Apparently, the ship's lights remained on until seconds before she finally sank. This seems incredible, given that nearly half the ship would have been flooded with seawater by this point, and that it must have been almost impossible to continue working in the ship's engine room when she was tilted at such a crazy angle out of the water. Again, I would be curious to read a detailed technical appraisal of how the ship's electrical system worked, and how it could have remained operational under these conditions. Furthermore, Lord refers to the lights getting weaker near the end, and taking on a strange reddish glow; but he offers no explanation of these phenomena. My curiosity runs rampant!

How far away was the Californian?
One of the most tragic aspects of the story is that the S.S. Californian was apparently quite nearby, but failed to take notice of signs of the Titanic's distress. The Californian was observing a ship "a few miles away" which clearly was the Titanic (well, it's evident in retrospect; the officers on the Californian had difficulty identifying even what type of ship it was). The Titanic observed a ship - and some of her lifeboats tried to row towards it, but in vain - which was presumably the Californian. Estimates of the distance between the two ships vary wildly: I've seen figures from 5 to 20 miles mentioned; and there is the additional complication that some people believe this nearby ship the Titanic had in sight was not the Californian at all, but some other vessel. However, when the Californian's captain finally learnt of the loss of the Titanic, it took him well over two hours to reach the site - which would suggest he was perhaps 30 miles or more distant. Lord doesn't inquire into this. [The problem with Lord's account is that he doesn't really pay any attention to the Californian joining the rescue effort. He suggests that she set off towards the Titanic at about 5.45am (nearly three-and-a-half hours after she'd gone down), but didn't arrive until some time well after 8am. Halpern indicates that she may not have got underway until nearly 6am, but reached the vicinity of the sinking by about 7.30am - presumably this is where the 20 mile estimate comes from. Unfortunately, she had gone to slightly the wrong position, and had to force her way through broken pack ice to reach the area where the Carpathia had been picking up survivors, which took nearly another hour.]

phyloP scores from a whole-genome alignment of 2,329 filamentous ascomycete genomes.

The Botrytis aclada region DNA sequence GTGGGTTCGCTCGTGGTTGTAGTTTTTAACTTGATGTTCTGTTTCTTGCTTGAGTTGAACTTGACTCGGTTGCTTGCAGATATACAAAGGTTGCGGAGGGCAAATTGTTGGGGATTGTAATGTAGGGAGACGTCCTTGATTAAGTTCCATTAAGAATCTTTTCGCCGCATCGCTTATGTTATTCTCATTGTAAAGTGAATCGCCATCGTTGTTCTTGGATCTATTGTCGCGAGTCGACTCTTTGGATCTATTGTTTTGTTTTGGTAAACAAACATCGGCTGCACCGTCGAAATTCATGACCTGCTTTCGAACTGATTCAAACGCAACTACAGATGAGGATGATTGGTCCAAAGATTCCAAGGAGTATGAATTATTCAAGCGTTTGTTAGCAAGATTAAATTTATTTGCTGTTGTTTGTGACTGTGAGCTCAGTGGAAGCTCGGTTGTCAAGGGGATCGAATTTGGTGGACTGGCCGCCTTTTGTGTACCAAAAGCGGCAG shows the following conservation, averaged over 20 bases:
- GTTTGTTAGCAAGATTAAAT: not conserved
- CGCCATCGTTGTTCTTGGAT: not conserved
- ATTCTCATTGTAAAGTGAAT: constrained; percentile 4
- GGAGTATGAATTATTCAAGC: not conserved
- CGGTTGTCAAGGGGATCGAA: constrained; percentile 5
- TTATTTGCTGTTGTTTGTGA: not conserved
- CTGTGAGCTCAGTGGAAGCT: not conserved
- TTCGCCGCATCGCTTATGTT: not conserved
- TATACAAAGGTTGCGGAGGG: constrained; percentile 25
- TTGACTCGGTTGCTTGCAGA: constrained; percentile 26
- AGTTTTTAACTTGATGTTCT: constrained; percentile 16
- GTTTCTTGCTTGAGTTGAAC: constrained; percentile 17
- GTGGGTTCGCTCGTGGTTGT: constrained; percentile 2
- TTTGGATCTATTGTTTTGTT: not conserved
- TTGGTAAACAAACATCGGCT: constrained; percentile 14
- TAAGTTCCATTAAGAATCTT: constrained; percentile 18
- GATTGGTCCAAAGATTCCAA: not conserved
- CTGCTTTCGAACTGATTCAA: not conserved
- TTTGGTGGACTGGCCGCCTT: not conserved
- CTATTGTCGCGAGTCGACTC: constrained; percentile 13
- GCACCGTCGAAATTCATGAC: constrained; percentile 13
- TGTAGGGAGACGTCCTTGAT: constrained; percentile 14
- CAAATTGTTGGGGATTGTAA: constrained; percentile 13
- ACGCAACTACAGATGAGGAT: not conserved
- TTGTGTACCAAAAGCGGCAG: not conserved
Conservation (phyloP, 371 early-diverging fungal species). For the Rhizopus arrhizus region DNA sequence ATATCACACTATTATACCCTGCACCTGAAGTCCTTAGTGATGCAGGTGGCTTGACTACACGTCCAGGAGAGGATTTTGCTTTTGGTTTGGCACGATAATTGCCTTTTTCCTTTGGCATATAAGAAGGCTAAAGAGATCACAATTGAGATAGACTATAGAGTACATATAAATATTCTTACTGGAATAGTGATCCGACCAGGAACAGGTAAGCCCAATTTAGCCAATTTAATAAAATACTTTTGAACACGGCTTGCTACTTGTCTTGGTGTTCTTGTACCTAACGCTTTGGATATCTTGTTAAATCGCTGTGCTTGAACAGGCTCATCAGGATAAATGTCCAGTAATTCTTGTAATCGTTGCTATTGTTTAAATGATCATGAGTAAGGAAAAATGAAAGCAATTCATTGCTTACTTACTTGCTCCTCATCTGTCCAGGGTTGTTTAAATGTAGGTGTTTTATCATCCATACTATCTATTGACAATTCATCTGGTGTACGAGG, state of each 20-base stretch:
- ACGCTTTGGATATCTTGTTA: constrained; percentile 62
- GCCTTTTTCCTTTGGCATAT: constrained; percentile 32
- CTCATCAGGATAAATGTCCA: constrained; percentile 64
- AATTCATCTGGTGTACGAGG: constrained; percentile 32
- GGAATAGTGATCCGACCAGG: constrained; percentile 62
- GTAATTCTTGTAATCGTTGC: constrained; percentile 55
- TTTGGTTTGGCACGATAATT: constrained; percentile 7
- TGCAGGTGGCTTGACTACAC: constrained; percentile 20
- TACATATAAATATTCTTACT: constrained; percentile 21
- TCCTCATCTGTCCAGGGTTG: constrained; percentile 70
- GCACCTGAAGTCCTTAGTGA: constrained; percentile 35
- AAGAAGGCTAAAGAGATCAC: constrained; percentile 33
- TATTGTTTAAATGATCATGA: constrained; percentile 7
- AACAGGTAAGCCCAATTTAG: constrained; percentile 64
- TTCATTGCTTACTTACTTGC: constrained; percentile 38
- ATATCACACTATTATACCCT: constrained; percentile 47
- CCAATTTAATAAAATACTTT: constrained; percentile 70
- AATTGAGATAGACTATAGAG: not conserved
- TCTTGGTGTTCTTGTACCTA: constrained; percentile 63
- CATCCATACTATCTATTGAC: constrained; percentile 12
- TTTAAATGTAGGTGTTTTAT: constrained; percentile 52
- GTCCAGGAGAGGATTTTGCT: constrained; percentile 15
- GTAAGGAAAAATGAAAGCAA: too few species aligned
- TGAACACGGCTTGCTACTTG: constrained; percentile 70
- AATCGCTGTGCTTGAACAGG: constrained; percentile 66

That much ice?
I don't recall Cameron's film, or any others, showing much if anything of the rescue the next morning. Apparently, there was ice everywhere. The S.S. Carpathia, first on the scene to pick up survivors, found it difficult to pick its way between dozens of large and small bergs. The Californian had heaved to for the night because it had encountered a huge floe, an impassable barrier many miles long. (This would seem to be further evidence that the ship had not implemented a full 'crash stop', but had drifted some distance beyond the collision site. There seems to be no mention of encountering other ice in the vicinity until the morning. If the ship had been fully stopped, it would have been drifting in the Labrador Current with exactly the same speed and direction as the ice, and wouldn't have moved into the midst of it. Well, maybe not: apparently there are some large eddies in that Current.) These were exceptional conditions, one of the highest concentrations of ice ever recorded in the North Atlantic, but... it does tend to undermine the position of those who claim that it was not irresponsible of Captain Smith to be proceeding at nearly full speed despite receiving warnings of ice ahead. The coming of dawn the next day revealed a sea crowded with icebergs: it would seem that the Titanic was not unlucky to have hit one, but lucky to have hit only one.

Was there any way to save the ship, or at least to keep her afloat longer?